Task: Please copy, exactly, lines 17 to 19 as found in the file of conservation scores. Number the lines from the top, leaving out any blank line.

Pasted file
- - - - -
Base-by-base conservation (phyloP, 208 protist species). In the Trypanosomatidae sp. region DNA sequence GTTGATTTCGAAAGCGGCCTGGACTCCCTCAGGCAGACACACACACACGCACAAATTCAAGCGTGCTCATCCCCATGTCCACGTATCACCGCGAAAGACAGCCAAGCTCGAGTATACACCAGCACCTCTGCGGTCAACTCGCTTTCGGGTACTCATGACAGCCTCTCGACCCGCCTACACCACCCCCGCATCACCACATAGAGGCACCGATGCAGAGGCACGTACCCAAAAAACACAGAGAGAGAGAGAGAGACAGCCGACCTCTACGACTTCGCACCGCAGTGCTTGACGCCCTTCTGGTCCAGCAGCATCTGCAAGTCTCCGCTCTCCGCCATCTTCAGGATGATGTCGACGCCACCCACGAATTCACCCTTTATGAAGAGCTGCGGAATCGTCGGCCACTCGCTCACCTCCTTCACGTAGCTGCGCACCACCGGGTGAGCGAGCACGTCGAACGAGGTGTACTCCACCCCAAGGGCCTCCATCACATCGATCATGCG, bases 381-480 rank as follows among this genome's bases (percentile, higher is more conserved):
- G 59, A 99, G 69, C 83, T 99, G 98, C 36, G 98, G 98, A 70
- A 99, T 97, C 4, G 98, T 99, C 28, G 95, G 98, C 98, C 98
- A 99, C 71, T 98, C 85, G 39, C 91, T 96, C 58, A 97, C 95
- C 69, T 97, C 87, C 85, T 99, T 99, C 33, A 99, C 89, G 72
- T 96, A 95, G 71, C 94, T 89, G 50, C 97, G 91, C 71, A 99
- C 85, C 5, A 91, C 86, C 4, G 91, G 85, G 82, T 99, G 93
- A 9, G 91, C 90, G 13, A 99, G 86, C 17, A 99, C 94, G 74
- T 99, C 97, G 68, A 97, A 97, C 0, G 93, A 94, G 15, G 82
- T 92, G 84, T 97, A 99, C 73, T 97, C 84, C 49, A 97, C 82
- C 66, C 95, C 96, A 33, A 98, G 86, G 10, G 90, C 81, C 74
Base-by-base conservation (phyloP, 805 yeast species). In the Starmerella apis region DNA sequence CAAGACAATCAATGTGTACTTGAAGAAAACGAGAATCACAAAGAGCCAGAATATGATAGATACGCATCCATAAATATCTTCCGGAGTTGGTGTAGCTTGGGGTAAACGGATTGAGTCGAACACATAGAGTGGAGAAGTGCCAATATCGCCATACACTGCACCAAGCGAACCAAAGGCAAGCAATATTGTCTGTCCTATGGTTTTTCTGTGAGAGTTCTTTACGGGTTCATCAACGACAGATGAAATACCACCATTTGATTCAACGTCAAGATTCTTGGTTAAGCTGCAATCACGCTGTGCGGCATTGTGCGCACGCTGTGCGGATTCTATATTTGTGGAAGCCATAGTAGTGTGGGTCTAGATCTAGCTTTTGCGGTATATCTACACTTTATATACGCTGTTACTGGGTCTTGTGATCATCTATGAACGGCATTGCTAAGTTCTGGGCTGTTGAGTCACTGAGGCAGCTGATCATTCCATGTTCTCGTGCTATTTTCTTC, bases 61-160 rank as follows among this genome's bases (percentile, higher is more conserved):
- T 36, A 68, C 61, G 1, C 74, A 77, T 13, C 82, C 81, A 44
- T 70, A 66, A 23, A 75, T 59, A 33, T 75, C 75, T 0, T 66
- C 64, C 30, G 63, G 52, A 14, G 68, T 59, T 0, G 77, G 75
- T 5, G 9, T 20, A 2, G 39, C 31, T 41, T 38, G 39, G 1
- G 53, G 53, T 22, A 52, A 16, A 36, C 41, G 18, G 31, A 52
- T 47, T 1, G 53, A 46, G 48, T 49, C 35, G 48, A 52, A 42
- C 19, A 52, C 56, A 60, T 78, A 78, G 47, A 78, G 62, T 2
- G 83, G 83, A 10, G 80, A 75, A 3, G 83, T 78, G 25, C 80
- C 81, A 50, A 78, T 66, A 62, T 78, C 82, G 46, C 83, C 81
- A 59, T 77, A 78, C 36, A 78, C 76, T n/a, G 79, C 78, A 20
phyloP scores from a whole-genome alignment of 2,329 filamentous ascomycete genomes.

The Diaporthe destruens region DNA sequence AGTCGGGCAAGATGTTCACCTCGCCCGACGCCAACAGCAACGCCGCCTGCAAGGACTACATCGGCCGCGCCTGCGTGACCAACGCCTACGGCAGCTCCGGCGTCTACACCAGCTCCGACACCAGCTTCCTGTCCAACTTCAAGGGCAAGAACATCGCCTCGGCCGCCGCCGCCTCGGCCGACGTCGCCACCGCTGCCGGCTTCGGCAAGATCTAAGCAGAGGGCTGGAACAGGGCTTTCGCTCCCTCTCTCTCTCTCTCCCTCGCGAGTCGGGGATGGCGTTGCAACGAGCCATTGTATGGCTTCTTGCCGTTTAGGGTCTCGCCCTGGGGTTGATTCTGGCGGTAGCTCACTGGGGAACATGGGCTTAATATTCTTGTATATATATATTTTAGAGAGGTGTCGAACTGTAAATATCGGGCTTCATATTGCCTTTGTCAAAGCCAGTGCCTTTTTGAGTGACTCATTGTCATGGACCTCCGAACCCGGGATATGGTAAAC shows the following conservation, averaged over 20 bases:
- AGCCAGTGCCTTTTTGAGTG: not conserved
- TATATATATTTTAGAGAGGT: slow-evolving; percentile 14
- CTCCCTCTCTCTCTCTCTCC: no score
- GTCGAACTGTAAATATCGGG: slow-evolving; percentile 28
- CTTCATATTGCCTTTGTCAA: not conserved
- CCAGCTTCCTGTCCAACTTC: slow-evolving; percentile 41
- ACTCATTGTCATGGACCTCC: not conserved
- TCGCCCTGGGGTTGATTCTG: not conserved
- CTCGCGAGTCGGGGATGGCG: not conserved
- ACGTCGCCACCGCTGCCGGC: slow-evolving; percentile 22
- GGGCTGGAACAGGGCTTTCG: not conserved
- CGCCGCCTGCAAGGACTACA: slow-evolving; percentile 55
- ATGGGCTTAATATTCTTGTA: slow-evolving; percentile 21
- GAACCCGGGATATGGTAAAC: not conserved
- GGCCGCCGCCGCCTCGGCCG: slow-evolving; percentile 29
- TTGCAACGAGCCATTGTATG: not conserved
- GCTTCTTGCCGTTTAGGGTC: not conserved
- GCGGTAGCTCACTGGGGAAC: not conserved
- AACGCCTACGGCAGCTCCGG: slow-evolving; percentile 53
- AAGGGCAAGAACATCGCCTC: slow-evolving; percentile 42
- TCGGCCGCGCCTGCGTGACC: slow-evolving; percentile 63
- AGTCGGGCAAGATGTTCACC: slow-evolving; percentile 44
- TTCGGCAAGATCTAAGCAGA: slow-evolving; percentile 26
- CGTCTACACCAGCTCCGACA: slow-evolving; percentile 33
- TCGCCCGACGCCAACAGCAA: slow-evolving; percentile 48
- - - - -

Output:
- G 53, G 53, T 22, A 52, A 16, A 36, C 41, G 18, G 31, A 52
- T 47, T 1, G 53, A 46, G 48, T 49, C 35, G 48, A 52, A 42
- C 19, A 52, C 56, A 60, T 78, A 78, G 47, A 78, G 62, T 2